It sounds likely that there is something sitting on the loudspeaker cone, rust for example, and it might be easily cleared with the speaker removed. Another test you could try is with the fault present, hold the set upside down and see if gravity reduces the distortion.

One way of extracting the speaker would obviously be to remove the chassis first (which is quite involved). If you did this you would want to test the speaker with another source before putting it all back. Looking at my example, two of the speaker nuts are easily accessible and the third isn't (I think there are only three). You might be able to get the third nut out by undoing the hinges and then using pliers but I have never tried this!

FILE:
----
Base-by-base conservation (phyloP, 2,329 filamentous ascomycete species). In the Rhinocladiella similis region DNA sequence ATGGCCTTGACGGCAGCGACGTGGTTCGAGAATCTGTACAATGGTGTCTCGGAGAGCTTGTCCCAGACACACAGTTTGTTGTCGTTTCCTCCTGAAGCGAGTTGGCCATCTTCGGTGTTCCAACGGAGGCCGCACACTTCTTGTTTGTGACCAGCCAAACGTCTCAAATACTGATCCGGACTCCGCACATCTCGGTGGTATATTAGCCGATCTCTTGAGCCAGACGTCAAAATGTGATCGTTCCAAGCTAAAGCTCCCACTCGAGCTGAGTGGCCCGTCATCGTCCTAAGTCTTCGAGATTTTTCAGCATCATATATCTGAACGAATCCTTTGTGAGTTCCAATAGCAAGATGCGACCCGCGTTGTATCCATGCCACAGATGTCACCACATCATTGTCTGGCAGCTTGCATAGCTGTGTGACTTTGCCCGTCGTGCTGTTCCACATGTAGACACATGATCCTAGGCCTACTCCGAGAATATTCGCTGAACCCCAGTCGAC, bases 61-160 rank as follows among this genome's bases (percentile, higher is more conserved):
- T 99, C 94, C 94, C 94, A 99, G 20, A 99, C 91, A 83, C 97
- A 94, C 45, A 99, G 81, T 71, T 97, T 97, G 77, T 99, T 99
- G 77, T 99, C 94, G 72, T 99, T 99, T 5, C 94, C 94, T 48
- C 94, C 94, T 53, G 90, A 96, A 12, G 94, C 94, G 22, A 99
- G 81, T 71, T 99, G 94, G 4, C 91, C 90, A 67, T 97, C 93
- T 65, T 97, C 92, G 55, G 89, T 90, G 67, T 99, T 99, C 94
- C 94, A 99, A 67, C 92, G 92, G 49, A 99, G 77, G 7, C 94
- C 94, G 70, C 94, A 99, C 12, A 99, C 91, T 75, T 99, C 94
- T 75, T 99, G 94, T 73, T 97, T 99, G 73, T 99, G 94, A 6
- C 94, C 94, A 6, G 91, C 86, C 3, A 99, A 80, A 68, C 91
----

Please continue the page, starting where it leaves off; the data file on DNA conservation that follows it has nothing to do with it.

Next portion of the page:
It's the same details on my speaker.

Last edited by Simon Gittins; 6th May 2019 at 5:24 pm. Reason: Clarification.
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Old 6th May 2019, 5:36 pm   #5
TonyDuell
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Default Re: Vidor CN429 Lady Margaret rattling sound

Having read the procedure to remove the chassis in the Trader Sheet, I think you don't need to do all that to reach the speaker nut.

I suspect (without doing it) you could:

Pull off the volume and tuning knobs. Be careful, these turn very brittle with age and you can easily break off the boss that goes onto the spindle.

Remove the 4 nuts (4BA, 1/4" nutdriver is near enough) that retain the chassis to the back of the panel.

Lift the chassis aside to get to the speaker nut. Do not lose the spacers on the chassis fixing studs.
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Old 6th May 2019, 7:49 pm   #6
Mike. Watterson
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Default Re: Vidor CN429 Lady Margaret rattling sound

There is nothing special about the speaker. Any that physically fits will likely do well enough, but it could be something trapped there. Since it sounds OK on an alternate speaker it's the most likely culprit.